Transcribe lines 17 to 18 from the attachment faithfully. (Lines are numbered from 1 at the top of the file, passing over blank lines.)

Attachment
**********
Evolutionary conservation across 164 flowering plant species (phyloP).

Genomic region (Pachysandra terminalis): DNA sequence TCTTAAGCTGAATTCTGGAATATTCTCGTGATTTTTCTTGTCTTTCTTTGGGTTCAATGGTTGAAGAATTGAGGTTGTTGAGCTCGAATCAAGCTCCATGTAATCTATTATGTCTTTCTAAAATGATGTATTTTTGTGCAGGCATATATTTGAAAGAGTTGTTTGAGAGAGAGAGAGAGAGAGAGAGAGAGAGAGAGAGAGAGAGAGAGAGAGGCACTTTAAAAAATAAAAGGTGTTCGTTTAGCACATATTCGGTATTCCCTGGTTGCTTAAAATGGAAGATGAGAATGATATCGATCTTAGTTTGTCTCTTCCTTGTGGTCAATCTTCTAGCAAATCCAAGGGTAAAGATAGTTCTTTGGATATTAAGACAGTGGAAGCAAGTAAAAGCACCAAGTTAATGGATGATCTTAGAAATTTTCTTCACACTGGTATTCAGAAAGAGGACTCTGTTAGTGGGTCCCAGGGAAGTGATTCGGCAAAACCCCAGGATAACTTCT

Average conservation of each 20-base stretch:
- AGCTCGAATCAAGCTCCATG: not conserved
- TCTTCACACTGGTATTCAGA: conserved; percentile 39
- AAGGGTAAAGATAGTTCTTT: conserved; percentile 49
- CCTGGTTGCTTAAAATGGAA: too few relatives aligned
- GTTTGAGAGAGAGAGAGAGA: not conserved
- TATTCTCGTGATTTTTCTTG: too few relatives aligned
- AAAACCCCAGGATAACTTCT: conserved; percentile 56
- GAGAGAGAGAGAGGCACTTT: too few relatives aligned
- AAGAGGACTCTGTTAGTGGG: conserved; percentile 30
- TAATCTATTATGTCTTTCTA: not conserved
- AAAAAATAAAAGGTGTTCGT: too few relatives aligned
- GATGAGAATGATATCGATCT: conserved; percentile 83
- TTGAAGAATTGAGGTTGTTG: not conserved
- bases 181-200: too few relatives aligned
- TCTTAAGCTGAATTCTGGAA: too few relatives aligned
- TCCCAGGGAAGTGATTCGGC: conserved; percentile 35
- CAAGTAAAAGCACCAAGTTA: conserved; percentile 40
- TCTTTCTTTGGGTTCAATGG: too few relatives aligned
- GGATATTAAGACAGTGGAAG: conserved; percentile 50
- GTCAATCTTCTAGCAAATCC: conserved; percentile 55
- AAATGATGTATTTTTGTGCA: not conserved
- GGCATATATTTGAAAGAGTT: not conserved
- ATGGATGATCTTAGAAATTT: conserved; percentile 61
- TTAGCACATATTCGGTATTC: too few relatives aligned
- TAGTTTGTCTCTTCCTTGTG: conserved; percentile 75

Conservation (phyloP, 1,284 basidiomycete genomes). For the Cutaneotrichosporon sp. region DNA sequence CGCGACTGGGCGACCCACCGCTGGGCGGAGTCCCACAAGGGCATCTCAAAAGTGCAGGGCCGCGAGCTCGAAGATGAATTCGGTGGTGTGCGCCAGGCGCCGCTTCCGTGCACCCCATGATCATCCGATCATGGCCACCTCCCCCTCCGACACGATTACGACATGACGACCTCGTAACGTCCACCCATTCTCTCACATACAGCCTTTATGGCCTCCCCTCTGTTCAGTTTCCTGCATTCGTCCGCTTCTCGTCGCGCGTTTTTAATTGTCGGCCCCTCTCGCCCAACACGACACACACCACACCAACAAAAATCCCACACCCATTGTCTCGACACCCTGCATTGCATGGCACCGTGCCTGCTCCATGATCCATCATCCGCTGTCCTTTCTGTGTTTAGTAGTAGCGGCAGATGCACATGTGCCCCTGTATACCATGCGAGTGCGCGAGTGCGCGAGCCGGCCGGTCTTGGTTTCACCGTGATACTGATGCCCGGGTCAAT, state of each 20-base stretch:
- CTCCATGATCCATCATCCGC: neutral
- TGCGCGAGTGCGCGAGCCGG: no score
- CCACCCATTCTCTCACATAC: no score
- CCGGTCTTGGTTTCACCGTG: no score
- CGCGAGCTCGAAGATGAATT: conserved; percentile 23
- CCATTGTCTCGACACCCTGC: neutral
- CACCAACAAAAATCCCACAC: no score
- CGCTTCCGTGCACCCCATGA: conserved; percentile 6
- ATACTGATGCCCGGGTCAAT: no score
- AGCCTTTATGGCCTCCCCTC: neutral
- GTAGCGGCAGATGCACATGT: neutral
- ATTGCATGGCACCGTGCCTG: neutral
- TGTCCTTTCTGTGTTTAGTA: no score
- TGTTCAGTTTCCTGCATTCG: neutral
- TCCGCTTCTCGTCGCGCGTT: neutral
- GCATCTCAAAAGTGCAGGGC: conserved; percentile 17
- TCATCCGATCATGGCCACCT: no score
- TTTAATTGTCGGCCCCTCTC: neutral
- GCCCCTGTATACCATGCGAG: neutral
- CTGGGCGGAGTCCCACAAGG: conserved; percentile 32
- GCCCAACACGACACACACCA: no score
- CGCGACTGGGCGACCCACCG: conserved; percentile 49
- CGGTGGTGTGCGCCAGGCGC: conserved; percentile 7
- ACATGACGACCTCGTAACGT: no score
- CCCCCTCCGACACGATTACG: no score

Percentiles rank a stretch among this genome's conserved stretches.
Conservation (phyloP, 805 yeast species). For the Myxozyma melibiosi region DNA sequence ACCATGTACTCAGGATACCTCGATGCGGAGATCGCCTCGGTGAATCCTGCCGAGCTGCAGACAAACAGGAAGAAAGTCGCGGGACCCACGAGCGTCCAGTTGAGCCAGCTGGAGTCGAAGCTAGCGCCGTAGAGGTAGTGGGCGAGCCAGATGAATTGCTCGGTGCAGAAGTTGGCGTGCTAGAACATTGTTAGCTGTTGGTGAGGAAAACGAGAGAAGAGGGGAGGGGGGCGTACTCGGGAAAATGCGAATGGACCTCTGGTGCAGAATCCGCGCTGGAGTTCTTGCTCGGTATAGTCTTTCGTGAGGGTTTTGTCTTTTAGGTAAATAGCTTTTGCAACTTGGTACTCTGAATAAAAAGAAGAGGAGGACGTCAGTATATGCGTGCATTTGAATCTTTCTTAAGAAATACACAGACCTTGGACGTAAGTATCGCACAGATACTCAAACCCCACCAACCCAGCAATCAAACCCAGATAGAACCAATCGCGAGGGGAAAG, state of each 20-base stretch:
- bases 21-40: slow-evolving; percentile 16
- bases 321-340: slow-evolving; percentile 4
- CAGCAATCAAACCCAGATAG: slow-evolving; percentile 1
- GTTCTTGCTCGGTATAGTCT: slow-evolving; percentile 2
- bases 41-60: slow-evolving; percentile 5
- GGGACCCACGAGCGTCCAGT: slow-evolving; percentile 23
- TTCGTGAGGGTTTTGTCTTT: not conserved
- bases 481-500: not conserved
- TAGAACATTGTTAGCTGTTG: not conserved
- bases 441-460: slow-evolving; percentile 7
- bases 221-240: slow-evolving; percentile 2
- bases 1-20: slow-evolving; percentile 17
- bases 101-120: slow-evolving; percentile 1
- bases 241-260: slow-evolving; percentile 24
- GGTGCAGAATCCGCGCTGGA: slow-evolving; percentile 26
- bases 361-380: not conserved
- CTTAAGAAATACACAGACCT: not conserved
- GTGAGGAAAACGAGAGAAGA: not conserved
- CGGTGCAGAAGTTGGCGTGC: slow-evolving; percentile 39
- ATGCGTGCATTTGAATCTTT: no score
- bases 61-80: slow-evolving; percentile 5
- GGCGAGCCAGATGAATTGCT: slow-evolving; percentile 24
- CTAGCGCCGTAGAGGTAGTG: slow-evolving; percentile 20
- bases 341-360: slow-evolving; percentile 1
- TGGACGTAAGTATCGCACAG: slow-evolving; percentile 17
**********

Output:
- bases 181-200: too few relatives aligned
- TCTTAAGCTGAATTCTGGAA: too few relatives aligned